We know that we can use graphs to show statistical information in a meaningful way that people can look at and quickly understand. Pie charts are useful for showing things like how many votes each candidate in an election is likely to get. Line charts are great for showing information over time, such as the temperature over an entire year.

There are other situations where graphs aren’t necessarily the best way of presenting the information. Say you looked at the ages of all the kids in your entire grade. There might be 100 kids in your grade, and if you listed their ages you might get this:

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15, 14, 14, 15, 15, 15, 15, 16, 15, 14, 15, 15, 15… and so on

There isn’t really any easy way to *graph*
this information. We have to resort to other ways of talking about the
information.

There are three main *measures* used to give
people a ‘rough idea’ about all the data. These three measures are called the *mean,
median and mode*. To show how each of these measures works, we’ll use the
ages of an example class of 13 students:

15, 14, 14, 15, 15, 15, 15, 16, 15, 14, 15, 15, 15

### Mean

The *mean* is the *average* of all the
data. There is a special symbol for the mean of a set of numbers – it’s an ‘x’
with a horizontal line above it: _{}. The ‘x’ part represents the bunch
of numbers, and the horizontal line means ‘the average of’.

To find the mean of the ages in our class, you need to add up all the ages, and then divide this sum by the number of kids in the class. In mathematical terms, this is:

_{}

There’s a special symbol that tells you to add up all the numbers, it’s called a ‘sigma’ symbol. Instead of writing ‘sum of all the numbers’, you can use the sigma symbol, like this:

_{}

Remember that the ‘x’ just represents all the numbers, and the ‘sigma’ symbol to the left of it just tells you to add up all the numbers represented by ‘x’.

Also, instead of writing, “How many numbers there are,” often in statistics you can represent how many numbers there are by the letter ‘n’. Think of ‘n’ standing for the (n)umber of numbers. So we can rewrite our formula for finding the average like this:

_{}

So, let’s use this formula to find the mean or average age of the kids in the class:

_{}

Is this what we expect? Well, the youngest kids in the class are 14 years old, and the oldest kid is 16 years old. Most of the kids are 15 years old. There are more 14 year old kids than there are 16 year old kids, so the average age is probably going to be somewhere around 15 years, but probably a bit less. 14.85 agrees with what we expect.

### Median

To get the *median* of a set of numbers, you
first need to write the numbers in order from smallest to largest, or vice
versa. So, let’s order the ages in our class from youngest to oldest:

14, 14, 14, 15, 15, 15, 15, 15, 15, 15, 15, 15, 16

The median value is the *middle* value in the
list once you’ve ordered them. To quickly find the median value, follow this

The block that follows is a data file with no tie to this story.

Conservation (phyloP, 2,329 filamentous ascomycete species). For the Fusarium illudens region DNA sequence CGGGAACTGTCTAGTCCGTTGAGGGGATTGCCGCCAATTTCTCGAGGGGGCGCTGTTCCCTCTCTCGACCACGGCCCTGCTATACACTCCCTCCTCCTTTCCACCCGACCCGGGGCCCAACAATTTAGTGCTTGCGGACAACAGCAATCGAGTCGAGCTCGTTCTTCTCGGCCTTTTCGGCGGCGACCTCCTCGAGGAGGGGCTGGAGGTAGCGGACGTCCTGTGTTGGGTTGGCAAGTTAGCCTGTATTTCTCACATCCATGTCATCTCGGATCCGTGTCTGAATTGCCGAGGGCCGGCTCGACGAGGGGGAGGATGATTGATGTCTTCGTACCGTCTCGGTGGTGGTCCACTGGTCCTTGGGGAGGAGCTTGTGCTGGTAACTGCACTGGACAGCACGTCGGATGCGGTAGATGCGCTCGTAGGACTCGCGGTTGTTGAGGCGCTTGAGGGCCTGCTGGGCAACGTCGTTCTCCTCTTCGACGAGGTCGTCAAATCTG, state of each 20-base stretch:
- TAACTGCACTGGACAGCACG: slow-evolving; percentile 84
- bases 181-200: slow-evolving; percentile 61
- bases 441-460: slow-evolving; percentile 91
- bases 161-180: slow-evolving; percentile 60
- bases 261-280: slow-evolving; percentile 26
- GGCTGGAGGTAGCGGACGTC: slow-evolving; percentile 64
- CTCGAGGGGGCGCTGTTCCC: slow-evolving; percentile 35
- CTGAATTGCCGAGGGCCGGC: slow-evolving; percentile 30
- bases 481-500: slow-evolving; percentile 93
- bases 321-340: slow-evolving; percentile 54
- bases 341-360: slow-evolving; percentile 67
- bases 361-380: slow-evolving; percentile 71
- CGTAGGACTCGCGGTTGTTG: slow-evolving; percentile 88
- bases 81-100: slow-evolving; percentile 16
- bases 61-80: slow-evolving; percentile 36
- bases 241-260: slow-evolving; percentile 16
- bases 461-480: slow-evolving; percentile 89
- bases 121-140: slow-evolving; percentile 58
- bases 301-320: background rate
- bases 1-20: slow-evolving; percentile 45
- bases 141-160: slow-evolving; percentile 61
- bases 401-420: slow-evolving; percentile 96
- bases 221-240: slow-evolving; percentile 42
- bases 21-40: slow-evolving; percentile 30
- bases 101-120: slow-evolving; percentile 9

procedure:

· Count up how many values you have in your list

·
If there are an *even* number of values, divide the number
by two. If there are an *odd* number of values, add one to the number *and
then* divide it by 2.

·
Take the answer from part 2 and count that many along the list
starting from the left. So the leftmost number counts as 1, the next number
counts as 2, and so on. If there is an even number of values, the *average *of
the number you arrive at *and the number to its right* is the median
value. If there an *odd* number of values, the number you arrive at is
the median value.

Let’s use this procedure to find the median of the ages in our class:

There are **13**
values in our list.

Since we have an *odd* number of values, we need
to add 1 to it and then divide by 2:

13 + 1 = 14

14
÷ 2 = __7__

We need to count 7 numbers across from the left hand number, which count as 1:

Because we have an odd number of values, the median value is just the number we arrived at after counting 7 across.

What if we’d had an *even* number of ages –
say we’d only had 12 in our list (I got rid of one of the ‘15’s):

14, 14, 14, 15, 15, 15, 15, 15, 15, 15, 15, 16

Then the procedure would have been like this:

There are **12**
values in our list.

Since we have an *even* number of
values, we just need to divide it by 2:

12
÷ 2 = __6__

We need to count 6 numbers across from the left hand number:

Because we have an *even* number of values, we
have to look at the average of two values. They are the number we arrived at
after counting 6 across, and the number just to its right – 15 and 15. The
average of 15 and 15 is 15! So the median is 15.

### Mode

The mode is the most commonly occurring number in the entire list. Usually, there is only one mode in a group of numbers, but sometimes you can get more than one. Often, the mode is really obvious, but to find it for sure, you need to draw up a table and count how many times each number occurs. For our class of 13 students, the table would look like this:

For ages 14, 14, 14, 15, 15, 15, 15, 15, 15, 15, 15, 15, 16:

Student age |
Number of students with that age |

14 |
3 |

15 |
9 |

16 |
1 |

‘15’ is the most commonly occurring age, so 15 is
the *mode* for this set of numbers. What about if for a different class
of students, our table looked like this:

Student age |
Number of students with that age |

14 |
6 |

15 |
6 |

16 |
1 |

In this case, ages ‘14’ and ‘15’ both occur the
same number of times – 6 times each. This means that we have *two modes*
– 14 *and *15.